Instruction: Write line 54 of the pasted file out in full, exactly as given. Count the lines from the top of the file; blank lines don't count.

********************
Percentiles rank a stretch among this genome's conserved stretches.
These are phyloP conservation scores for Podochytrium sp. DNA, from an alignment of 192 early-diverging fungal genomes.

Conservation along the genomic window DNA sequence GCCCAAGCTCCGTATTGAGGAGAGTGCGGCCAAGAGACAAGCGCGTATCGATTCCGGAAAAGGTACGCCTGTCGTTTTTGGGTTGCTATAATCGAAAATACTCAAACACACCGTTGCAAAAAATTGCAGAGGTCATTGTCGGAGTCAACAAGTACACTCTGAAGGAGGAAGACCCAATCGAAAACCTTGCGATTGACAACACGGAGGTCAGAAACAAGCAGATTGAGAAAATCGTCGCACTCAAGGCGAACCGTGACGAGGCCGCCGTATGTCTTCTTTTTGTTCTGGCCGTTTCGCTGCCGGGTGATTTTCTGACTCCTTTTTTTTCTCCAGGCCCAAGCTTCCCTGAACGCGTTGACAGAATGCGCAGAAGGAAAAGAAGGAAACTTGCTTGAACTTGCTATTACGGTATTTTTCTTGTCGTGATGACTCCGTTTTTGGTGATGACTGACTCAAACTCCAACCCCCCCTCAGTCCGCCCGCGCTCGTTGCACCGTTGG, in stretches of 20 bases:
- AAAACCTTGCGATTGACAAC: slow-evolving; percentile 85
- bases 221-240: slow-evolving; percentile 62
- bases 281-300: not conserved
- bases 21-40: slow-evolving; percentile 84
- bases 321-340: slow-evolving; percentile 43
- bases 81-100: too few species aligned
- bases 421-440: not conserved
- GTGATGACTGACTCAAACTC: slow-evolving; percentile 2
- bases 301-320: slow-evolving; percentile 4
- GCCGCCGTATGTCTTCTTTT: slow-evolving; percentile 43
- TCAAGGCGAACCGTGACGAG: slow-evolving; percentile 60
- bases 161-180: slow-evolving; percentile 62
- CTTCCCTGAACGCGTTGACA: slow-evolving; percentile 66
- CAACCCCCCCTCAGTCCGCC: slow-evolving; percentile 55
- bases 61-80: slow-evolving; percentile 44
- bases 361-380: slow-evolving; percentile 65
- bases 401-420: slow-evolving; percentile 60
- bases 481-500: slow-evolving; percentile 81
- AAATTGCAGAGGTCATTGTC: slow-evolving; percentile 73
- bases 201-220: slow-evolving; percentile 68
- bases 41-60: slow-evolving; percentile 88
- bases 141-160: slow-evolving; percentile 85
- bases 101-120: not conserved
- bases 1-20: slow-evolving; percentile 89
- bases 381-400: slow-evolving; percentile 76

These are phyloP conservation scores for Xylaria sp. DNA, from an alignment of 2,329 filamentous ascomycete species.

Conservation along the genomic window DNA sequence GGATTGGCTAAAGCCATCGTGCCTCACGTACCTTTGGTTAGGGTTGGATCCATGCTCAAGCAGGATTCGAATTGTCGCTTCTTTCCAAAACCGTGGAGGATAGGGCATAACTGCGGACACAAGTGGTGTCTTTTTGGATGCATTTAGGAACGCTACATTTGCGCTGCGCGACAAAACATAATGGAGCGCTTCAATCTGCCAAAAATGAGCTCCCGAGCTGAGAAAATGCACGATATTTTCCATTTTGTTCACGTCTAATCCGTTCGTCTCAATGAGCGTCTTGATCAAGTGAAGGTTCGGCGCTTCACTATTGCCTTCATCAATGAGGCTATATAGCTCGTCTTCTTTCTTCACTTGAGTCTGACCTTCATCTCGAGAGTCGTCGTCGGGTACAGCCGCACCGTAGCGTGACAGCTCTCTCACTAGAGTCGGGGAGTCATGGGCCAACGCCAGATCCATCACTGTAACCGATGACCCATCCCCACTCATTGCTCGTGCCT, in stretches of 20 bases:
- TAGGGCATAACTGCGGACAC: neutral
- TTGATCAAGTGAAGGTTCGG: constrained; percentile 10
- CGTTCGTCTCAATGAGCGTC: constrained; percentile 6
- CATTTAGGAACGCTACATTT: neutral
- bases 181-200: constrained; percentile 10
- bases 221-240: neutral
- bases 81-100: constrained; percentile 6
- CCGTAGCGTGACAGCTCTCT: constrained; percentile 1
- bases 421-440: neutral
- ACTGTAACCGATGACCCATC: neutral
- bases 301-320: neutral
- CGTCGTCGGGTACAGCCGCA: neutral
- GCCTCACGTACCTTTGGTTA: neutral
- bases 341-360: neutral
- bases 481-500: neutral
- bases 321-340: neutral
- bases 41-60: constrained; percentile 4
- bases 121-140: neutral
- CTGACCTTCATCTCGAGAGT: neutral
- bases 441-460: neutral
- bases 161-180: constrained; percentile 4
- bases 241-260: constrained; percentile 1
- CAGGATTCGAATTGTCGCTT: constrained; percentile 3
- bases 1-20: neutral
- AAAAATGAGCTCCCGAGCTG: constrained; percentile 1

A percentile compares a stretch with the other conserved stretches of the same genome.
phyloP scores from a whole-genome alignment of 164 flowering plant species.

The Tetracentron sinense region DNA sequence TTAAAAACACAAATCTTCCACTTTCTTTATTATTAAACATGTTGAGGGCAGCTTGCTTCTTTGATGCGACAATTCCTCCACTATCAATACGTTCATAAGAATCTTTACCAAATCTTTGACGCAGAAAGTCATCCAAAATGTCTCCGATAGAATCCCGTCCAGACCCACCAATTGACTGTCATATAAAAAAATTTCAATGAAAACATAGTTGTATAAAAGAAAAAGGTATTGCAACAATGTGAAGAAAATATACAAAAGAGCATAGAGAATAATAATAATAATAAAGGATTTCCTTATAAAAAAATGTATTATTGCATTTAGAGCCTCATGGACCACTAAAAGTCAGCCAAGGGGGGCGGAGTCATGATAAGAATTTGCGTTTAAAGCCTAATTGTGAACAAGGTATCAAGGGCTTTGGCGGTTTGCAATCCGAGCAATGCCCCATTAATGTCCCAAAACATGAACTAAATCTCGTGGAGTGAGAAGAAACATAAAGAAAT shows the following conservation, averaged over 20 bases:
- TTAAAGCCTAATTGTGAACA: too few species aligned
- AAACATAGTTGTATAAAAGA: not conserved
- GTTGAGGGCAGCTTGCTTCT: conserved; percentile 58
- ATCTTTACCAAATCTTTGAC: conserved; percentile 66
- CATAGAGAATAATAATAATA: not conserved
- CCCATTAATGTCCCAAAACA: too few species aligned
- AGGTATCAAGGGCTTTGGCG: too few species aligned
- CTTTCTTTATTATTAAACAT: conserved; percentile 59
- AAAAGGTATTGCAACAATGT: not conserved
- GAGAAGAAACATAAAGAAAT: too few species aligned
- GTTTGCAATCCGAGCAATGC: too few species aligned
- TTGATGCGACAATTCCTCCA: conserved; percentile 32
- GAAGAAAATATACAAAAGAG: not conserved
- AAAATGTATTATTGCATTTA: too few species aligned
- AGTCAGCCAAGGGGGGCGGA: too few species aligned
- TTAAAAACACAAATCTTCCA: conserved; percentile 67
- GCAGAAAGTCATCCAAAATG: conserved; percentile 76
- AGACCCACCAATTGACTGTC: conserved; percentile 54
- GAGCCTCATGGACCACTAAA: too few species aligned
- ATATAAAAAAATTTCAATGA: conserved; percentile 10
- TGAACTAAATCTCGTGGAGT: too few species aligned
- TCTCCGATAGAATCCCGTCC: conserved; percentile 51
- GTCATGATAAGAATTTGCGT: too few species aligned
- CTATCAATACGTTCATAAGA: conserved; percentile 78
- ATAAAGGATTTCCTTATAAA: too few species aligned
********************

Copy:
- bases 1-20: neutral